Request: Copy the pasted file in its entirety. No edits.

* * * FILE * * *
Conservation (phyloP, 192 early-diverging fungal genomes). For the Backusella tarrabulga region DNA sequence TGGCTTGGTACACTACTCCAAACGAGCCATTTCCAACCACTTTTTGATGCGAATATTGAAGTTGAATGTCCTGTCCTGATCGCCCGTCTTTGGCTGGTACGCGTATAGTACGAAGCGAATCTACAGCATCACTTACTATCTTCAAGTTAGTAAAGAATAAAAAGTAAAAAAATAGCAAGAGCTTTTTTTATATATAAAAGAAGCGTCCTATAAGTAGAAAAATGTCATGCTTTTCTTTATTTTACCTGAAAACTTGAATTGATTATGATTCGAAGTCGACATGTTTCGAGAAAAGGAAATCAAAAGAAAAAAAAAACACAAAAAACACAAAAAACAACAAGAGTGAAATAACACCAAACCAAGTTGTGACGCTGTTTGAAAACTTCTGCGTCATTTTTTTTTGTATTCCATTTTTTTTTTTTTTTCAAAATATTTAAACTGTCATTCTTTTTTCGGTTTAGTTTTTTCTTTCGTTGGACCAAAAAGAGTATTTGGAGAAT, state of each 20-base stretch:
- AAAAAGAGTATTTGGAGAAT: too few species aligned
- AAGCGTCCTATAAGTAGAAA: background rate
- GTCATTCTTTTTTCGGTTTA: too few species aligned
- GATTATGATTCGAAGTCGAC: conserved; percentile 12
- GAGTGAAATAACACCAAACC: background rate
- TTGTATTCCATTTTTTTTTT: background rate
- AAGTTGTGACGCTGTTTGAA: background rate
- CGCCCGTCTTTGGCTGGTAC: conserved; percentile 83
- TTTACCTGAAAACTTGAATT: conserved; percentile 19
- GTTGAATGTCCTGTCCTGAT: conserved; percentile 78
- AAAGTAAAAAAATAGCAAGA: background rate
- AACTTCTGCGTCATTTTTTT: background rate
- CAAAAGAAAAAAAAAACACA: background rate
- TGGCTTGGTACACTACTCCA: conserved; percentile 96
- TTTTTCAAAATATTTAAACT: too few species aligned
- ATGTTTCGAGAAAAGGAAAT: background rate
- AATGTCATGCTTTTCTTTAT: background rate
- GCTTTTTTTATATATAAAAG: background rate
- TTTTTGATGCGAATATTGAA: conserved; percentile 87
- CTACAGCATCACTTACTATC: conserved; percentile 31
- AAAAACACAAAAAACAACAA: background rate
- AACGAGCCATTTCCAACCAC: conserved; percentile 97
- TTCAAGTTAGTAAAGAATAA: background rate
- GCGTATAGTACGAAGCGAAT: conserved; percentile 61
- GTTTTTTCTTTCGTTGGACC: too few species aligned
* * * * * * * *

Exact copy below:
Conservation (phyloP, 192 early-diverging fungal genomes). For the Backusella tarrabulga region DNA sequence TGGCTTGGTACACTACTCCAAACGAGCCATTTCCAACCACTTTTTGATGCGAATATTGAAGTTGAATGTCCTGTCCTGATCGCCCGTCTTTGGCTGGTACGCGTATAGTACGAAGCGAATCTACAGCATCACTTACTATCTTCAAGTTAGTAAAGAATAAAAAGTAAAAAAATAGCAAGAGCTTTTTTTATATATAAAAGAAGCGTCCTATAAGTAGAAAAATGTCATGCTTTTCTTTATTTTACCTGAAAACTTGAATTGATTATGATTCGAAGTCGACATGTTTCGAGAAAAGGAAATCAAAAGAAAAAAAAAACACAAAAAACACAAAAAACAACAAGAGTGAAATAACACCAAACCAAGTTGTGACGCTGTTTGAAAACTTCTGCGTCATTTTTTTTTGTATTCCATTTTTTTTTTTTTTTCAAAATATTTAAACTGTCATTCTTTTTTCGGTTTAGTTTTTTCTTTCGTTGGACCAAAAAGAGTATTTGGAGAAT, state of each 20-base stretch:
- AAAAAGAGTATTTGGAGAAT: too few species aligned
- AAGCGTCCTATAAGTAGAAA: background rate
- GTCATTCTTTTTTCGGTTTA: too few species aligned
- GATTATGATTCGAAGTCGAC: conserved; percentile 12
- GAGTGAAATAACACCAAACC: background rate
- TTGTATTCCATTTTTTTTTT: background rate
- AAGTTGTGACGCTGTTTGAA: background rate
- CGCCCGTCTTTGGCTGGTAC: conserved; percentile 83
- TTTACCTGAAAACTTGAATT: conserved; percentile 19
- GTTGAATGTCCTGTCCTGAT: conserved; percentile 78
- AAAGTAAAAAAATAGCAAGA: background rate
- AACTTCTGCGTCATTTTTTT: background rate
- CAAAAGAAAAAAAAAACACA: background rate
- TGGCTTGGTACACTACTCCA: conserved; percentile 96
- TTTTTCAAAATATTTAAACT: too few species aligned
- ATGTTTCGAGAAAAGGAAAT: background rate
- AATGTCATGCTTTTCTTTAT: background rate
- GCTTTTTTTATATATAAAAG: background rate
- TTTTTGATGCGAATATTGAA: conserved; percentile 87
- CTACAGCATCACTTACTATC: conserved; percentile 31
- AAAAACACAAAAAACAACAA: background rate
- AACGAGCCATTTCCAACCAC: conserved; percentile 97
- TTCAAGTTAGTAAAGAATAA: background rate
- GCGTATAGTACGAAGCGAAT: conserved; percentile 61
- GTTTTTTCTTTCGTTGGACC: too few species aligned